The nanosatellite Duchifat 2 (Hoopoe 2), built by Israeli high schoolers, was successfully launched into space on Tuesday afternoon by the American launcher, Atlas V, located at NASA’s Kennedy Space Center in Cape Canaveral, Florida.
After the satellite’s scheduled arrival at the International Space Station in about two days, it will be sent into orbit around Earth for about a month and a half using a special robotic arm operated by astronomers.
Only 28 of the 50 groups around the world that have started working on nanosatellites have succeeded in making a product that passed NASA’s rigorous tests. Israel is the only country of the 23 participating in the European Union’s QB50 thermosphere research program to have its satellite built by high school students. The satellite seeks to map the outer layer of the atmosphere and that would play a crucial role in the transmission of GPS signals.
Duchifat 2 is a joint project of the Israel Space Agency (ISA), the Science Ministry, and the Herzliya Science Center. More than 80 high school students from towns and cities such as Ofakim, Yeruham, Ofra, Hura. and Herzliya worked for two years on the development of the satellite.
The students were divided into ten teams, each responsible for a specific domain of the project, such as technical testing, satellite data decoding, and system engineering. They were accompanied by engineers from academia and from Israel Aerospace Industries (IAI). The satellite successfully passed the tests carried out in IAI’s labs, which can simulate conditions in space.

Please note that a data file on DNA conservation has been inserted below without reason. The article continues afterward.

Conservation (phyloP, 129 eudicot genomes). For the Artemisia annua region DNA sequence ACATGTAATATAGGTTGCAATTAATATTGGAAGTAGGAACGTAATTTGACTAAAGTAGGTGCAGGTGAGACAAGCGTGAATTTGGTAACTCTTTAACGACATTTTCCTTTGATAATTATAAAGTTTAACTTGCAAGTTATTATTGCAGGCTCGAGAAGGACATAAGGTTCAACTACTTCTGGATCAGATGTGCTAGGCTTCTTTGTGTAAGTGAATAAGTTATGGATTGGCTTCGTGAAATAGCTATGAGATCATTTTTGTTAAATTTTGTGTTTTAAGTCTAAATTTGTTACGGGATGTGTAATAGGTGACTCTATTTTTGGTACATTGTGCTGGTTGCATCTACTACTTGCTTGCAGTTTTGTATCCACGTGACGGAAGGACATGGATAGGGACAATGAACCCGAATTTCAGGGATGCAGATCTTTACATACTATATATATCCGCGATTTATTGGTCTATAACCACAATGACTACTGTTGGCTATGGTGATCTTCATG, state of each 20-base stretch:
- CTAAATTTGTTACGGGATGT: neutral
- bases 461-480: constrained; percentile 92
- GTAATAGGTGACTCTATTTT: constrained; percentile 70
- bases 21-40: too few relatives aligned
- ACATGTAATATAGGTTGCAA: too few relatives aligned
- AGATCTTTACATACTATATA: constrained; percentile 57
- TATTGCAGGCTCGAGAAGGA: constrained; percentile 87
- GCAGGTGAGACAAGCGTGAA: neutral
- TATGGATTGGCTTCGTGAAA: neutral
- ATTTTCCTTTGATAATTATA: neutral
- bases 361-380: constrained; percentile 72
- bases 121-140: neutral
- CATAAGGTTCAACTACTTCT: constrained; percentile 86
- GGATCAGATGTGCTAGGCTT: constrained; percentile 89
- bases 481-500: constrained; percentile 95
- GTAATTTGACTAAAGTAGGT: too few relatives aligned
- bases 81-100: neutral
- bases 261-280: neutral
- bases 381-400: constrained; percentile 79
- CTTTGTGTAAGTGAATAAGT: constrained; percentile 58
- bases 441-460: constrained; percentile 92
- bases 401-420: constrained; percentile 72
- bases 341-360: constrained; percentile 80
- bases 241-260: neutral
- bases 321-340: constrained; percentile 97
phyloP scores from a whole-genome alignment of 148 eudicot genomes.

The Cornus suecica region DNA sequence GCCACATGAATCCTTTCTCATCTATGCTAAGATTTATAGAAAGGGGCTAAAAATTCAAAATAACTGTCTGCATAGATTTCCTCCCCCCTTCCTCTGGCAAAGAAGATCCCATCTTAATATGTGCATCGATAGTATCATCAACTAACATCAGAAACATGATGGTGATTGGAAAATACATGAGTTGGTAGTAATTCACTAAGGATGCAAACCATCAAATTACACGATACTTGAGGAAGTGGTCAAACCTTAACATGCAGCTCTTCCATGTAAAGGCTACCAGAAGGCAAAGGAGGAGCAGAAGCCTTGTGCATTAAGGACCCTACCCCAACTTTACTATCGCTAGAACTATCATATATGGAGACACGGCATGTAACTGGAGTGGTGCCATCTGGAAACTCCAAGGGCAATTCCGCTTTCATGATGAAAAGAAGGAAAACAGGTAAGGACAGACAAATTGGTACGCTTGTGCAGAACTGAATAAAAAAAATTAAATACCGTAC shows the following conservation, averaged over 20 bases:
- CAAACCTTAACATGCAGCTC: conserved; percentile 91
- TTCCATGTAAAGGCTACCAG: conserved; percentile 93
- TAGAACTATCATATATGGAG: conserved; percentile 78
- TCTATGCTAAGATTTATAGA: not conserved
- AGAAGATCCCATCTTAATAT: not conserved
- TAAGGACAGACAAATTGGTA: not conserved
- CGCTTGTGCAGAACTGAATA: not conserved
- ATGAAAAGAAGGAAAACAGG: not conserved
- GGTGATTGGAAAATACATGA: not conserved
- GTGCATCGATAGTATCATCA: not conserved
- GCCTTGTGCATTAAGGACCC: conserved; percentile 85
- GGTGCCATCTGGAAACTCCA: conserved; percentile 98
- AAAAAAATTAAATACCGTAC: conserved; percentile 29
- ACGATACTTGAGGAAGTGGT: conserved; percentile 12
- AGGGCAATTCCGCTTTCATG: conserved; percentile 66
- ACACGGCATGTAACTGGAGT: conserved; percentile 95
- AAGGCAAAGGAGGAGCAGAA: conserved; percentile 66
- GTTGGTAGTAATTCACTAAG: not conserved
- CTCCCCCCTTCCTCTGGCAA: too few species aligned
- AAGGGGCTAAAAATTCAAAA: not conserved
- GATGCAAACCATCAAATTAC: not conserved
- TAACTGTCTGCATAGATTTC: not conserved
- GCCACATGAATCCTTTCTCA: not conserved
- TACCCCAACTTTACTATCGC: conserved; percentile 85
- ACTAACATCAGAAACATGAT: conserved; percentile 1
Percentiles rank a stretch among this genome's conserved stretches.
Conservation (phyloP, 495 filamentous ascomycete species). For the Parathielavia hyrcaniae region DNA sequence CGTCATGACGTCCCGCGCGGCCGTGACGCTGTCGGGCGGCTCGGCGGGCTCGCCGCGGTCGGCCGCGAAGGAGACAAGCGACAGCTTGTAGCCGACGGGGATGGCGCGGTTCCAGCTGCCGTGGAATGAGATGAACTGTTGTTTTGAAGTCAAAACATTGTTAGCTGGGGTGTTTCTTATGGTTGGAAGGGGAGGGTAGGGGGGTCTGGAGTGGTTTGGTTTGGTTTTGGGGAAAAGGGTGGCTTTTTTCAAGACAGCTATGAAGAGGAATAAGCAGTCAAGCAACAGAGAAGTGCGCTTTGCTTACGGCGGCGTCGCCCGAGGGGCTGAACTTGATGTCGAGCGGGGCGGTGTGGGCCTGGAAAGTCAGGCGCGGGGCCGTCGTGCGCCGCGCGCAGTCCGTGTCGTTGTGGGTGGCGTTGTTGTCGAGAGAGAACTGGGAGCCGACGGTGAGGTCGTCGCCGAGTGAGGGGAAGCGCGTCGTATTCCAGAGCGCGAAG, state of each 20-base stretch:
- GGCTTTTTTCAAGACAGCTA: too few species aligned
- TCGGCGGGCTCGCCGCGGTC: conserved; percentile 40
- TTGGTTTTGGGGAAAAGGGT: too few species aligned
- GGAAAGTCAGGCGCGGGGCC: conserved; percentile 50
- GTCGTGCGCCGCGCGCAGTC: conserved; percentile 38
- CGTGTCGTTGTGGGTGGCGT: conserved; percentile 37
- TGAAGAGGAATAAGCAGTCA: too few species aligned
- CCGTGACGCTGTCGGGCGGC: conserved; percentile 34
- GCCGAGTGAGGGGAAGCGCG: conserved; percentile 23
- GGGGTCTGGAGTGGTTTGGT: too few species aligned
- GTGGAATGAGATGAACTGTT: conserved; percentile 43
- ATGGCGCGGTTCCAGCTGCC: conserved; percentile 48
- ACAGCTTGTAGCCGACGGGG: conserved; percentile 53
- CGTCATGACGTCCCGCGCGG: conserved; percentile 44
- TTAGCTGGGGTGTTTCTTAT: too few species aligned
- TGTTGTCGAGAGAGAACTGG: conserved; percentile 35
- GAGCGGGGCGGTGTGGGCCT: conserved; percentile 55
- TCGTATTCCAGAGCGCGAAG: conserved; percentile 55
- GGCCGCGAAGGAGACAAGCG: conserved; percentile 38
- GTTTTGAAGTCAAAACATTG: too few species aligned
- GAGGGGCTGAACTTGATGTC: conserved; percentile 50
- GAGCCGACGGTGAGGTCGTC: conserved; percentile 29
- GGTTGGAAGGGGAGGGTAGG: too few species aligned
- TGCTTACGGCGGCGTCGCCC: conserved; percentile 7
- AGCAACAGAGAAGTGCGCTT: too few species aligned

The nanosatellite weighs about 1.8 kilograms and measures 10x10x22.7 centimeters. The tiny size of the satellite does not exceed the size of a milk carton and thus keeps costs low. It is equipped with a sophisticated control system that directs the satellite in space and allows for accurate measurements to be provided. The system can also reduce friction with atmospheric particles, thus prolonging the satellite’s lifetime in orbit.
The satellite is the second nanosatellite of its kind built by Israeli high schoolers. Duchifat 1, which tries to provide assistance in locating lost travelers around the world, was successfully launched in 2014 and is still active in space.
Herzliya Mayor Moshe Fadlon called both Duchifat projects “a tremendous achievement by any and all measure.” He further claimed that they are testament to both the success of municipal investment in education in general, in scientific education in particular, and of the high potential of Herzliya youth.
“We are contributing to the advancement of Israel’s technological and scientific future,” he said.
“Duchifat 2 is not only an educational project that introduces space to youngsters and paves the way for tomorrow, but is also part of an international research project,” explained Science Minister Ofir Akunis. “The launch of the satellite is another step by the ministry to promote space-related education, research, and public awareness.”